The role of personality and tastes in determining occupational structure
AbstractUsing a unique data set containing explicit measures of both personality and tastes, this study applies logit techniques to predict which of five broadly defined occupational groups an individual will enter. The addition of personality and taste factors to a conventional set of variables-gender, race, education, experience, and father's socioeconomic status-significantly increases the predictive accuracy of estimating equations. Also, the results are generally consistent with a well-functioning labor market that sorts workers into jobs satisfying their individual preferences. A specific finding is that gender differences in occupational structure are strongly linked to differences between men's and women's personalities and tastes. (Abstract courtesy JSTOR.)
Download InfoTo our knowledge, this item is not available for download. To find whether it is available, there are three options:
1. Check below under "Related research" whether another version of this item is available online.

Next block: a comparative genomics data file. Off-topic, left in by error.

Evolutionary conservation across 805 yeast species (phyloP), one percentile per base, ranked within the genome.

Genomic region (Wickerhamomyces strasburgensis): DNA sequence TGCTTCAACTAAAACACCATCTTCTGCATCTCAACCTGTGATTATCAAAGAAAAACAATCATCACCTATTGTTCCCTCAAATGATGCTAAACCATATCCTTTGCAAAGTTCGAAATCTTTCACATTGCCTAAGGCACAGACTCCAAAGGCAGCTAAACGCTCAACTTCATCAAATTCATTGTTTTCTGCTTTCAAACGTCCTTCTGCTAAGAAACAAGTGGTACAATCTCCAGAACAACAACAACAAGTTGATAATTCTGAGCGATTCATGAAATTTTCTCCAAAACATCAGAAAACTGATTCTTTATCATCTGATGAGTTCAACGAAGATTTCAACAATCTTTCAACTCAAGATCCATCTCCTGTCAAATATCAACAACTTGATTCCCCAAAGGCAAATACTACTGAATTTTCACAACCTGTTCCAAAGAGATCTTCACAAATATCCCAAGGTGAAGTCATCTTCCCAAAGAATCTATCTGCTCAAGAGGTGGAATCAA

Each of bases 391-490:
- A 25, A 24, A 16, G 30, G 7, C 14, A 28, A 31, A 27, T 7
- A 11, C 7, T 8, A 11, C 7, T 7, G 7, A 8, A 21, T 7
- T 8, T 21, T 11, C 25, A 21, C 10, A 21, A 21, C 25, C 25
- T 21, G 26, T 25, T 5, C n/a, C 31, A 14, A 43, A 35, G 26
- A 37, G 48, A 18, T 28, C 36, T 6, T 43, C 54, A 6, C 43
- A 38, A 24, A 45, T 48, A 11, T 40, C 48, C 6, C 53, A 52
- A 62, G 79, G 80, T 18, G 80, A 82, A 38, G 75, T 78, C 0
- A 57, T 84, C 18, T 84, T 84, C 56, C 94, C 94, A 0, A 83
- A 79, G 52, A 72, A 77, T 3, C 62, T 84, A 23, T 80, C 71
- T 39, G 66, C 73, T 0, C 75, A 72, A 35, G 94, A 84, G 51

2. Check on the provider's web page whether it is in fact available.
3. Perform a search for a similarly titled item that would be available.
Bibliographic InfoArticle provided by ILR Review, Cornell University, ILR School in its journal ILR Review.
Volume (Year): 39 (1986)
Issue (Month): 3 (April)
Postal: 381 Ives East, Cornell University, Ithaca, NY 14853-3901
You can help add them by filling out this form.
CitEc Project, subscribe to its RSS feed for this item.
This item has more than 25 citations. To prevent cluttering this page, these citations are listed on a separate page. reading list or among the top items on IDEAS.Access and download statisticsgeneral information about how to correct material in RePEc.
For technical questions regarding this item, or to correct its authors, title, abstract, bibliographic or download information, contact: (ILR Review).
If references are entirely missing, you can add them using this form.